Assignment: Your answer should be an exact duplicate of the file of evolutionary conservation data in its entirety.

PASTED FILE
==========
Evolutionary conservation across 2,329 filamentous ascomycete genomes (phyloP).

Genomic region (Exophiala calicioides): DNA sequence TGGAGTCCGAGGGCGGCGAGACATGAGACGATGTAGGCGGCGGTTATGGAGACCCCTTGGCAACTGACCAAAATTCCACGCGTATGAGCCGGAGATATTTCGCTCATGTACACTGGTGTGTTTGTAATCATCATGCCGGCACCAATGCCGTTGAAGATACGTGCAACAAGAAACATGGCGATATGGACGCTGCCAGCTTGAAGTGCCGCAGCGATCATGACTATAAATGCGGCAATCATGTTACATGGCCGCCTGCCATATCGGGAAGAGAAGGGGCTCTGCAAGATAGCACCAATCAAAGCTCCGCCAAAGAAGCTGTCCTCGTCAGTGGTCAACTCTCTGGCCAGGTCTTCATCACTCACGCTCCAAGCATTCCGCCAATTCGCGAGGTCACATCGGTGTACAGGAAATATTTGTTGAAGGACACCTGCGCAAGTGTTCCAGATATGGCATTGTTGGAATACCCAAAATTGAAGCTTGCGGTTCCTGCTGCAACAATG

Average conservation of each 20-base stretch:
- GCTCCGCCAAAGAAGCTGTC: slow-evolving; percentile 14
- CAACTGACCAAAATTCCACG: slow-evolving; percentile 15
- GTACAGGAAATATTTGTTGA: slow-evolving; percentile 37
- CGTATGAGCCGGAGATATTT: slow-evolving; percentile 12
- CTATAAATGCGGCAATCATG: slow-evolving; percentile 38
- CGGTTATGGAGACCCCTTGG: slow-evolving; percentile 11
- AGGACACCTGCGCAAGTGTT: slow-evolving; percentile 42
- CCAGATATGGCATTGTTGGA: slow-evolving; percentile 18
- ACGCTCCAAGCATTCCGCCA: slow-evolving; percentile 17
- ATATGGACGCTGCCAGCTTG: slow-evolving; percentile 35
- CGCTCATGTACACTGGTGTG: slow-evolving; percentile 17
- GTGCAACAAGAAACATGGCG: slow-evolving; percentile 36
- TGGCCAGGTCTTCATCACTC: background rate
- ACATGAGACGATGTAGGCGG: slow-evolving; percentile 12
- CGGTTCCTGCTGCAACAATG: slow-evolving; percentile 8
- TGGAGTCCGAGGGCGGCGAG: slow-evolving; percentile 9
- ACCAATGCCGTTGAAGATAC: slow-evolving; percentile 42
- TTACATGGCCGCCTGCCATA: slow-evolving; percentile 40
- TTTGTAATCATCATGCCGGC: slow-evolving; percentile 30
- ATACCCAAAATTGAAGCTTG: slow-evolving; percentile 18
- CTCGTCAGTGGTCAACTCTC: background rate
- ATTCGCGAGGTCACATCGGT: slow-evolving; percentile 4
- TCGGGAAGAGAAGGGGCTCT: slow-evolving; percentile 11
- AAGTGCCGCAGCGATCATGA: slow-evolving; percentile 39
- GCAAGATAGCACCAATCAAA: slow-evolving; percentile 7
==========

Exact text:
Evolutionary conservation across 2,329 filamentous ascomycete genomes (phyloP).

Genomic region (Exophiala calicioides): DNA sequence TGGAGTCCGAGGGCGGCGAGACATGAGACGATGTAGGCGGCGGTTATGGAGACCCCTTGGCAACTGACCAAAATTCCACGCGTATGAGCCGGAGATATTTCGCTCATGTACACTGGTGTGTTTGTAATCATCATGCCGGCACCAATGCCGTTGAAGATACGTGCAACAAGAAACATGGCGATATGGACGCTGCCAGCTTGAAGTGCCGCAGCGATCATGACTATAAATGCGGCAATCATGTTACATGGCCGCCTGCCATATCGGGAAGAGAAGGGGCTCTGCAAGATAGCACCAATCAAAGCTCCGCCAAAGAAGCTGTCCTCGTCAGTGGTCAACTCTCTGGCCAGGTCTTCATCACTCACGCTCCAAGCATTCCGCCAATTCGCGAGGTCACATCGGTGTACAGGAAATATTTGTTGAAGGACACCTGCGCAAGTGTTCCAGATATGGCATTGTTGGAATACCCAAAATTGAAGCTTGCGGTTCCTGCTGCAACAATG

Average conservation of each 20-base stretch:
- GCTCCGCCAAAGAAGCTGTC: slow-evolving; percentile 14
- CAACTGACCAAAATTCCACG: slow-evolving; percentile 15
- GTACAGGAAATATTTGTTGA: slow-evolving; percentile 37
- CGTATGAGCCGGAGATATTT: slow-evolving; percentile 12
- CTATAAATGCGGCAATCATG: slow-evolving; percentile 38
- CGGTTATGGAGACCCCTTGG: slow-evolving; percentile 11
- AGGACACCTGCGCAAGTGTT: slow-evolving; percentile 42
- CCAGATATGGCATTGTTGGA: slow-evolving; percentile 18
- ACGCTCCAAGCATTCCGCCA: slow-evolving; percentile 17
- ATATGGACGCTGCCAGCTTG: slow-evolving; percentile 35
- CGCTCATGTACACTGGTGTG: slow-evolving; percentile 17
- GTGCAACAAGAAACATGGCG: slow-evolving; percentile 36
- TGGCCAGGTCTTCATCACTC: background rate
- ACATGAGACGATGTAGGCGG: slow-evolving; percentile 12
- CGGTTCCTGCTGCAACAATG: slow-evolving; percentile 8
- TGGAGTCCGAGGGCGGCGAG: slow-evolving; percentile 9
- ACCAATGCCGTTGAAGATAC: slow-evolving; percentile 42
- TTACATGGCCGCCTGCCATA: slow-evolving; percentile 40
- TTTGTAATCATCATGCCGGC: slow-evolving; percentile 30
- ATACCCAAAATTGAAGCTTG: slow-evolving; percentile 18
- CTCGTCAGTGGTCAACTCTC: background rate
- ATTCGCGAGGTCACATCGGT: slow-evolving; percentile 4
- TCGGGAAGAGAAGGGGCTCT: slow-evolving; percentile 11
- AAGTGCCGCAGCGATCATGA: slow-evolving; percentile 39
- GCAAGATAGCACCAATCAAA: slow-evolving; percentile 7